It was turning into a rainy evening in Rome. The downpour was steady: persistent enough to slowly seep through my raincoat, but not aggressive enough to convince me to stop meandering through the drizzly streets, past intriguing old churches and lazily flowing fountains.
Eventually, I made my way to the Palazzo Barberini, a seventeenth century palace that is now home to the Galleria Nazionale d'Arte Antica. This museum hosts one of Italy’s most important painting collections, but it can be easy to overlook as a visitor to artwork-saturated Rome.
Evening darkness was already starting its slow descent as I entered the quiet museum. There were only a handful of other visitors in the impressive palazzo, so I felt like I was alone. (Well, if one can be alone when surrounded by a parade of characters depicted by Raphael, Caravaggio, Bernini, and Lippi.) Big windows scattered throughout the galleries provided glimpses out to the rainy scenes below.
The dreary, stormy evening set the mood for my visit. I couldn’t escape the rain. To get to the museum’s upper floors, I had to climb a square staircase (designed by Bernini) that spiraled around an open-air courtyard. While I remained dry, I was practically immersed in the rainstorm; I could see it, hear it, smell it.
Evocative ambience aside, the weather’s major impact on my visit experience was at its conclusion. I had my nose in an intricate painting of a Venetian bridge by Canaletto, when all of a sudden, darkness. The museum lost its power! I stood still in the gallery, enjoying the strangeness of being in a museum lit only by the diffused light coming in through the covered windows.
A guard eventually made his way through each gallery, heading towards the museum’s exit, collecting visitors in the beam of his flashlight.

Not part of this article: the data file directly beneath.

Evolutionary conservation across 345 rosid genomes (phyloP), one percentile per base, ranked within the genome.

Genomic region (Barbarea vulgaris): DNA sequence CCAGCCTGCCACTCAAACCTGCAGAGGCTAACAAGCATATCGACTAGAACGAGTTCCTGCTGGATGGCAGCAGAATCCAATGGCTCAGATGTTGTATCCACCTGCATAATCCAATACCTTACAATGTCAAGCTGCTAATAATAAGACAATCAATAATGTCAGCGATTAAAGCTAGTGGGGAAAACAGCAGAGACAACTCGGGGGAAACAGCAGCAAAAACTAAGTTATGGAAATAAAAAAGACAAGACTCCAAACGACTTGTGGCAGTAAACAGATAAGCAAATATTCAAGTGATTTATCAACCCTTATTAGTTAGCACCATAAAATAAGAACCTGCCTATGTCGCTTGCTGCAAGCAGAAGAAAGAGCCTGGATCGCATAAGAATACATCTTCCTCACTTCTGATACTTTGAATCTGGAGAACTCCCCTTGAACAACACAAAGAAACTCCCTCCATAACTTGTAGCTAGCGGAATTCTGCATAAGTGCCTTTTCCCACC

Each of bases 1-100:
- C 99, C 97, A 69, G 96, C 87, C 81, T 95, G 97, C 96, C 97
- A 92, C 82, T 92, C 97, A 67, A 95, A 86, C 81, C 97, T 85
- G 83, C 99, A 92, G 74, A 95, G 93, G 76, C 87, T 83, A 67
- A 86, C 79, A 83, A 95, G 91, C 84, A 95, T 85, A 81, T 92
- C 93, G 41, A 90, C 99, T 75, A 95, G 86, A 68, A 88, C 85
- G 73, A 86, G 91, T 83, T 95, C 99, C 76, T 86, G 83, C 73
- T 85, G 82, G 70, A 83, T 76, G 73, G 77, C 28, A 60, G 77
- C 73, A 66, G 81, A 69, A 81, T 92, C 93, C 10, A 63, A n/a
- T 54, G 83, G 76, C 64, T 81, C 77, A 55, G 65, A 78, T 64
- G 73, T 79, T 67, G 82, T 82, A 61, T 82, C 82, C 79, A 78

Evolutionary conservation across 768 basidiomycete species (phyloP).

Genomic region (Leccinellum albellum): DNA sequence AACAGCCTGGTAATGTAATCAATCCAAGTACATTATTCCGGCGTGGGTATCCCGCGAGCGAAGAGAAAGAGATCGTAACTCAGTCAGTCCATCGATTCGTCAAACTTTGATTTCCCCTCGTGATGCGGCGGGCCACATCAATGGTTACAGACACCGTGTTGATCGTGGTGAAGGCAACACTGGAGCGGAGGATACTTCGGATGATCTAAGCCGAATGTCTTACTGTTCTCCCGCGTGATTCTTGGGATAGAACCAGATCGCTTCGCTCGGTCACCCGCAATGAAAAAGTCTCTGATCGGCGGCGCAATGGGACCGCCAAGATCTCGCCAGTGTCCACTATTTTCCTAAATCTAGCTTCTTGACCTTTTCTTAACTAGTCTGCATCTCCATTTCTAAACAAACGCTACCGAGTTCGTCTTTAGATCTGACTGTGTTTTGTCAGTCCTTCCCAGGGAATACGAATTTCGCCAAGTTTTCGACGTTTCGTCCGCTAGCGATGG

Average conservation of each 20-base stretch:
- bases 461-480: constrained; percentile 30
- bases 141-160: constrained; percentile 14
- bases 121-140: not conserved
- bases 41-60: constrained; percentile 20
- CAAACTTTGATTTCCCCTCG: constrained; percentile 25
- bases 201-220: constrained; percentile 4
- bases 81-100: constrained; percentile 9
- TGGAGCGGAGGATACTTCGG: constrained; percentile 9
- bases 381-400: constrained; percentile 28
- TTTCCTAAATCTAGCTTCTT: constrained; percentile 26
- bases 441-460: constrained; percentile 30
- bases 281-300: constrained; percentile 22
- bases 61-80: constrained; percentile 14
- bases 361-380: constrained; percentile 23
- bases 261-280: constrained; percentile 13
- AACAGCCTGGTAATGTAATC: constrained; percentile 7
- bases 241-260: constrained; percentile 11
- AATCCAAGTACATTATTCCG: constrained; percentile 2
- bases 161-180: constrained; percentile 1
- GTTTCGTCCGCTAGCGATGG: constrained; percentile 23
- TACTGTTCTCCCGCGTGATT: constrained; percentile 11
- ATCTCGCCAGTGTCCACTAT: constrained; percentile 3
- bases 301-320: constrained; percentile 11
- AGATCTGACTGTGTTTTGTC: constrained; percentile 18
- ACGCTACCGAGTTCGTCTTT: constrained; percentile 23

But during my visit before this abrupt exit, as I was wandering from painting to painting, I found myself pulled to the representations of dramatic skies. Sculptural cloud formations and dazzling colors played a supporting role in these paintings’ narratives. At first, the different skyscapes were easy to miss behind the gripping stories taking place before them; but, once I had started noticing them, I couldn’t stop searching them out in each new painting. Not unlike my experience in an exhibition dedicated to frames, I felt like I was seeing something very familiar in a new way.
I decided to go on a photo safari, a trick in my museum toolbox that helps me look at objects more closely. You simply pick a theme and focus on details found in artworks around that theme, with the aim of looking at everything differently. This visit’s theme became spotting the striking skies depicted in the paintings.
And so I present Dramatic Skies, as found in the Palazzo Barberini:
Address: via delle Quattro Fontane, 13 – 00184, Rome, Italy ∣ Opening hours: Tuesday to Sunday from 8:30am to 7pm
A feline visitor approaching the museum’s ticket desk.
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